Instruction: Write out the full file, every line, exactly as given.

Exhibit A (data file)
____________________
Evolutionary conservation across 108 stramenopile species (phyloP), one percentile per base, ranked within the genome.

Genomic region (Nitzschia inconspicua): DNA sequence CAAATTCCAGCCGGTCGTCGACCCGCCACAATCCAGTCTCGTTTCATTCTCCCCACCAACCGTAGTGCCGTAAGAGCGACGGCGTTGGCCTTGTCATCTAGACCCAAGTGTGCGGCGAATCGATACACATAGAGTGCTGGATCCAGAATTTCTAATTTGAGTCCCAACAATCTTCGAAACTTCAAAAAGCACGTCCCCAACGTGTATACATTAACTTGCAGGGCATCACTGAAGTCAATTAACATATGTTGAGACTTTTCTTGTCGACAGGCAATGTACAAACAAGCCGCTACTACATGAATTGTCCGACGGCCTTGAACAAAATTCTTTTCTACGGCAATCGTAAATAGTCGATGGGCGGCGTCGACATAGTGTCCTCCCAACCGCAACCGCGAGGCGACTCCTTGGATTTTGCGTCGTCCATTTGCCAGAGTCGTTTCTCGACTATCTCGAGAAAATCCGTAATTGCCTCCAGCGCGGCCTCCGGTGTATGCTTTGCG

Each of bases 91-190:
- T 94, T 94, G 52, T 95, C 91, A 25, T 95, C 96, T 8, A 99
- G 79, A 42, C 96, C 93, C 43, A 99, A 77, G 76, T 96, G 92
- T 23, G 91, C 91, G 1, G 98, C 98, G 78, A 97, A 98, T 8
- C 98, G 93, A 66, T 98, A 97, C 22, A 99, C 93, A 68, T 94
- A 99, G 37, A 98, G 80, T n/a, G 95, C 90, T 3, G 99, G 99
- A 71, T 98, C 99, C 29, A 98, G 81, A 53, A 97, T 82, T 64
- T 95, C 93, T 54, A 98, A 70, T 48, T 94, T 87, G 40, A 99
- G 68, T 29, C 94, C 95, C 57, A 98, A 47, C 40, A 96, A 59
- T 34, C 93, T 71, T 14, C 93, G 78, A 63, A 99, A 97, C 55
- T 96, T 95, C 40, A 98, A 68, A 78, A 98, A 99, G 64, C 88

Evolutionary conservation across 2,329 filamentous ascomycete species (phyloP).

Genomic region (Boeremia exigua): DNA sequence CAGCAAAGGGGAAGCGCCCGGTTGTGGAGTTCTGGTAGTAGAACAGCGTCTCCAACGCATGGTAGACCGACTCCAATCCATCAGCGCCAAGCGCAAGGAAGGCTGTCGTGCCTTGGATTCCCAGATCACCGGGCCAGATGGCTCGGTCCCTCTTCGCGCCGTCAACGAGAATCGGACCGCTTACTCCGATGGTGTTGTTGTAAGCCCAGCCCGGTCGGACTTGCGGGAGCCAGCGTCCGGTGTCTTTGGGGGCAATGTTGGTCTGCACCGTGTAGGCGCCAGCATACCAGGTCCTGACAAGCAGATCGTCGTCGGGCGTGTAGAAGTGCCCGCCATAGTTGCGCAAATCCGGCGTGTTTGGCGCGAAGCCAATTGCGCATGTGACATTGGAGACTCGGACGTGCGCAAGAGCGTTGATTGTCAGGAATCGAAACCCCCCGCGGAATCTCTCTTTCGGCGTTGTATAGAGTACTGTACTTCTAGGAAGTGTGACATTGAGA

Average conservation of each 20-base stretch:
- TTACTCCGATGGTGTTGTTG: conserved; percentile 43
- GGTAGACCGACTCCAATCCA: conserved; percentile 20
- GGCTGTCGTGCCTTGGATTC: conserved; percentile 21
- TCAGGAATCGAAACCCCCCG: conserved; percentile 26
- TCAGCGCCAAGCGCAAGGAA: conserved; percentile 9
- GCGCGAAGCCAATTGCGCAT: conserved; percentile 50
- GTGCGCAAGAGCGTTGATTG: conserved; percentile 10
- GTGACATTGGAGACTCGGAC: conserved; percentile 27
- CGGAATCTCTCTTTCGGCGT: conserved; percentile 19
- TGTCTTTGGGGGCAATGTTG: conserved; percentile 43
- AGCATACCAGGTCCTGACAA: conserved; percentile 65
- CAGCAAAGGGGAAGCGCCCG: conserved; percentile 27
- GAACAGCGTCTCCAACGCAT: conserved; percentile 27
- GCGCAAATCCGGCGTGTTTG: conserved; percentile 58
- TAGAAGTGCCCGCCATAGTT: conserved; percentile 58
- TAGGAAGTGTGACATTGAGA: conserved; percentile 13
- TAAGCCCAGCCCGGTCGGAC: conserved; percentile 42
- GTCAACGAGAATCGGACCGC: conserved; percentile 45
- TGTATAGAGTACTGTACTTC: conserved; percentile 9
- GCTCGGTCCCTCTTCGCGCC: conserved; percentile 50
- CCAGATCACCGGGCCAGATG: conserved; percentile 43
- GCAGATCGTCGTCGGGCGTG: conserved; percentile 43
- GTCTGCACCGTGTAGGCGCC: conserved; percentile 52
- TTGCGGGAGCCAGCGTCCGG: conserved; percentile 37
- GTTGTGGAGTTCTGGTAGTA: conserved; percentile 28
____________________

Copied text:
Evolutionary conservation across 108 stramenopile species (phyloP), one percentile per base, ranked within the genome.

Genomic region (Nitzschia inconspicua): DNA sequence CAAATTCCAGCCGGTCGTCGACCCGCCACAATCCAGTCTCGTTTCATTCTCCCCACCAACCGTAGTGCCGTAAGAGCGACGGCGTTGGCCTTGTCATCTAGACCCAAGTGTGCGGCGAATCGATACACATAGAGTGCTGGATCCAGAATTTCTAATTTGAGTCCCAACAATCTTCGAAACTTCAAAAAGCACGTCCCCAACGTGTATACATTAACTTGCAGGGCATCACTGAAGTCAATTAACATATGTTGAGACTTTTCTTGTCGACAGGCAATGTACAAACAAGCCGCTACTACATGAATTGTCCGACGGCCTTGAACAAAATTCTTTTCTACGGCAATCGTAAATAGTCGATGGGCGGCGTCGACATAGTGTCCTCCCAACCGCAACCGCGAGGCGACTCCTTGGATTTTGCGTCGTCCATTTGCCAGAGTCGTTTCTCGACTATCTCGAGAAAATCCGTAATTGCCTCCAGCGCGGCCTCCGGTGTATGCTTTGCG

Each of bases 91-190:
- T 94, T 94, G 52, T 95, C 91, A 25, T 95, C 96, T 8, A 99
- G 79, A 42, C 96, C 93, C 43, A 99, A 77, G 76, T 96, G 92
- T 23, G 91, C 91, G 1, G 98, C 98, G 78, A 97, A 98, T 8
- C 98, G 93, A 66, T 98, A 97, C 22, A 99, C 93, A 68, T 94
- A 99, G 37, A 98, G 80, T n/a, G 95, C 90, T 3, G 99, G 99
- A 71, T 98, C 99, C 29, A 98, G 81, A 53, A 97, T 82, T 64
- T 95, C 93, T 54, A 98, A 70, T 48, T 94, T 87, G 40, A 99
- G 68, T 29, C 94, C 95, C 57, A 98, A 47, C 40, A 96, A 59
- T 34, C 93, T 71, T 14, C 93, G 78, A 63, A 99, A 97, C 55
- T 96, T 95, C 40, A 98, A 68, A 78, A 98, A 99, G 64, C 88

Evolutionary conservation across 2,329 filamentous ascomycete species (phyloP).

Genomic region (Boeremia exigua): DNA sequence CAGCAAAGGGGAAGCGCCCGGTTGTGGAGTTCTGGTAGTAGAACAGCGTCTCCAACGCATGGTAGACCGACTCCAATCCATCAGCGCCAAGCGCAAGGAAGGCTGTCGTGCCTTGGATTCCCAGATCACCGGGCCAGATGGCTCGGTCCCTCTTCGCGCCGTCAACGAGAATCGGACCGCTTACTCCGATGGTGTTGTTGTAAGCCCAGCCCGGTCGGACTTGCGGGAGCCAGCGTCCGGTGTCTTTGGGGGCAATGTTGGTCTGCACCGTGTAGGCGCCAGCATACCAGGTCCTGACAAGCAGATCGTCGTCGGGCGTGTAGAAGTGCCCGCCATAGTTGCGCAAATCCGGCGTGTTTGGCGCGAAGCCAATTGCGCATGTGACATTGGAGACTCGGACGTGCGCAAGAGCGTTGATTGTCAGGAATCGAAACCCCCCGCGGAATCTCTCTTTCGGCGTTGTATAGAGTACTGTACTTCTAGGAAGTGTGACATTGAGA

Average conservation of each 20-base stretch:
- TTACTCCGATGGTGTTGTTG: conserved; percentile 43
- GGTAGACCGACTCCAATCCA: conserved; percentile 20
- GGCTGTCGTGCCTTGGATTC: conserved; percentile 21
- TCAGGAATCGAAACCCCCCG: conserved; percentile 26
- TCAGCGCCAAGCGCAAGGAA: conserved; percentile 9
- GCGCGAAGCCAATTGCGCAT: conserved; percentile 50
- GTGCGCAAGAGCGTTGATTG: conserved; percentile 10
- GTGACATTGGAGACTCGGAC: conserved; percentile 27
- CGGAATCTCTCTTTCGGCGT: conserved; percentile 19
- TGTCTTTGGGGGCAATGTTG: conserved; percentile 43
- AGCATACCAGGTCCTGACAA: conserved; percentile 65
- CAGCAAAGGGGAAGCGCCCG: conserved; percentile 27
- GAACAGCGTCTCCAACGCAT: conserved; percentile 27
- GCGCAAATCCGGCGTGTTTG: conserved; percentile 58
- TAGAAGTGCCCGCCATAGTT: conserved; percentile 58
- TAGGAAGTGTGACATTGAGA: conserved; percentile 13
- TAAGCCCAGCCCGGTCGGAC: conserved; percentile 42
- GTCAACGAGAATCGGACCGC: conserved; percentile 45
- TGTATAGAGTACTGTACTTC: conserved; percentile 9
- GCTCGGTCCCTCTTCGCGCC: conserved; percentile 50
- CCAGATCACCGGGCCAGATG: conserved; percentile 43
- GCAGATCGTCGTCGGGCGTG: conserved; percentile 43
- GTCTGCACCGTGTAGGCGCC: conserved; percentile 52
- TTGCGGGAGCCAGCGTCCGG: conserved; percentile 37
- GTTGTGGAGTTCTGGTAGTA: conserved; percentile 28